repeats playfully in reference to herself.
FORESTER Hereby, upon the edge of yonder coppice;3
A stand where you may make
the fairest shoot
PRINCESS I thank my beauty, I am fair that shoot,
And thereupon thou speak’st the fairest shoot. (4. 1. 11-14)
Stichomythia (stik uh MITH e uh) consists of brief, alternating lines of dialogue spoken in rapid-fire succession. The following exchange in Act II, Scene I, is an example:
BIRON...Did not I dance with you in Brabant4once?
ROSALINE...Did not I dance with you
in Brabant once?
BIRON...I know you did.
ROSALINE...How needless was it then to ask the question!
BIRON...You must not be so quick.
ROSALINE...'Tis 'long of you that spur me with such questions.
BIRON...Your wit's too hot, it speeds too fast, 'twill tire.
ROSALINE...Not till it leave the rider in the mire.
BIRON...What time o' day?
ROSALINE...The hour that fools should ask.
BIRON...Now fair befall your mask!
ROSALINE...Fair fall the face it covers!
BIRON...And send you many lovers!
ROSALINE...Amen, so you be none.
BIRON...Nay, then will I be gone. (Lines
Two Characters Speaking in Rhyme
BEROWNE What’s her name in the cap?5
BOYET Rosaline, by good hap.
BEROWNE Is she wedded or no?
BOYET To her will, sir, or
BEROWNE You are welcome, sir: adieu.
BOYET Farewell to me, sir, and welcome to you. (2. 1. 215-220)
One Character (Princess) Speaking in Rhyme
None are so surely caught, when they are catch’d,
As wit turn’d fool: folly, in
Hath wisdom’s warrant and the help of school
And wit’s own grace to grace a learned fool. (5. 2. 73-76)
Sung Poetry That Rhymes
When daisies pied6and violets blue
lady-smocks all silver-white
And cuckoo-buds of yellow hue7
Do paint the meadows with delight,
The cuckoo then, on every tree,
Mocks married men; for thus sings he,
Cuckoo, cuckoo: O word of fear,
Unpleasing to a married ear! (5. 2. 876)
But love, first learned in a lady’s eyes,
Lives not alone immured in the brain. (4. 3.
Berowne uses alliteration: love, learned, lady’s, lives, alone.
He draweth out the thread of his verbosity finer than the staple of his argument. (5. 1. 7)
Holofernes uses a metaphor
comparing the course or direction to a thread and a simile comparing the thread to the staple (substance) of the argument. Here, than serves the same function as like or as, words usually used in a simile between the things compared.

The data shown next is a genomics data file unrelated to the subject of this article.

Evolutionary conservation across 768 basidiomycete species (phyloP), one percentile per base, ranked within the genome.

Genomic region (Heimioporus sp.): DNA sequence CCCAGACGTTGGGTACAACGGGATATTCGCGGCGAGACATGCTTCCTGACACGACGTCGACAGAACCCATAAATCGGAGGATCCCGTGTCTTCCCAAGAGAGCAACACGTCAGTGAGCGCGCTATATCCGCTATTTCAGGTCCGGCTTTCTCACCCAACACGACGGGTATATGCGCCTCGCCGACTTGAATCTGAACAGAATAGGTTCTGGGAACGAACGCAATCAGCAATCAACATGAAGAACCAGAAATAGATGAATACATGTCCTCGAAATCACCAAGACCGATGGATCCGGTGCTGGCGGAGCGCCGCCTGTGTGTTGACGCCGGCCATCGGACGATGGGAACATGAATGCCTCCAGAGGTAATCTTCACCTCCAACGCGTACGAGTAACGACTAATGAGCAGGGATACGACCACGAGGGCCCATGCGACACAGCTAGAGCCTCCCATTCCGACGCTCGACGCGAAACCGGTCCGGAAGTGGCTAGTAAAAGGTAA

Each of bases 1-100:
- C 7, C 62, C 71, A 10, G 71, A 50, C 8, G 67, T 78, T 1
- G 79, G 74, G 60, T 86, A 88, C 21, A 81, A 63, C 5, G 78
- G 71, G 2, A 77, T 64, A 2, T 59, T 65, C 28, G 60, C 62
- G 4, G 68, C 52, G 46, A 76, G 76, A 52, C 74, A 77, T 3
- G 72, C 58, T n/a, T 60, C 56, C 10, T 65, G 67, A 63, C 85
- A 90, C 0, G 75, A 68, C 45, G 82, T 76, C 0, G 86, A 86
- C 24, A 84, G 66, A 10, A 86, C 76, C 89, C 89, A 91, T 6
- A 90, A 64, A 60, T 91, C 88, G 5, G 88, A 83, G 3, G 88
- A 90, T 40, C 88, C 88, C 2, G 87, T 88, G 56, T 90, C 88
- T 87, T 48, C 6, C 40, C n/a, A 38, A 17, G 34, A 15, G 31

A jest’s prosperity lies in the ear
Of him that hears it, never in the
Of him that makes it. (5. 2. 847-849)
Rosaline uses a metaphor comparing a jest to a human being. (Only a human can prosper). This comparison is also a personification. Another
metaphor compares ear to perception or interpretation, and a third metaphor compares tongue to wit or cleverness.
Berowne is like an envious sneaping frost,
That bites the first-born infants of the spring. (1. 1.
Ferdinand compares Berowne to a biting frost.
1. Which character in the play is the most admirable? Which is the least admirable?
2. What incidents in the play resemble those in a modern situation comedy?
3. Who controls the events in the play, the men or the women?
4. Write an essay analyzing the lyrical quality of the dialogue in Love’s Labour’s Lost.
5. Does the ending of the play satisfy you? Or would you prefer an ending in which the wooers marry?
1. Nine worthies: Nine heroes whom writers in the Middle Ages and the Renaissance lionized as exemplary leaders for their military ....exploits and chivalric qualities. They include three pagan heroes: the mythological Trojan warrior Hector, the Macedonian general ....Alexander the Great, and
the Roman general Julius Caesar; three Old Testament Jewish heroes: Joshua, David, and Judas ....Maccabaeus (also spelled Maccabeus); and three European Christian heroes: the legendary King Arthur, Charlemagne, and Godfrey of ....Bouillon.
2. Devout: Sincere, serious.
3. Coppice: Thicket; grove of small trees or shrubs.
4. Brabant: Duchy in Europe from 1190 to 1830. The area is now part of
Belgium and The Netherlands.
5. In the cap: Rosalind is wearing a hat.
6. Pied: Varicolored.
7. Lady-smocks, cuckoo buds: Flowers.
8. Cuckoo: The female European cuckoo lays eggs in the nests of other species of birds, one egg here and one egg there. This strange ....habit came to be associated with human females who are
unfaithful to their husbands. The word cuckold was coined before ....Shakespeare’s time to refer to the husband of an adulteress wife.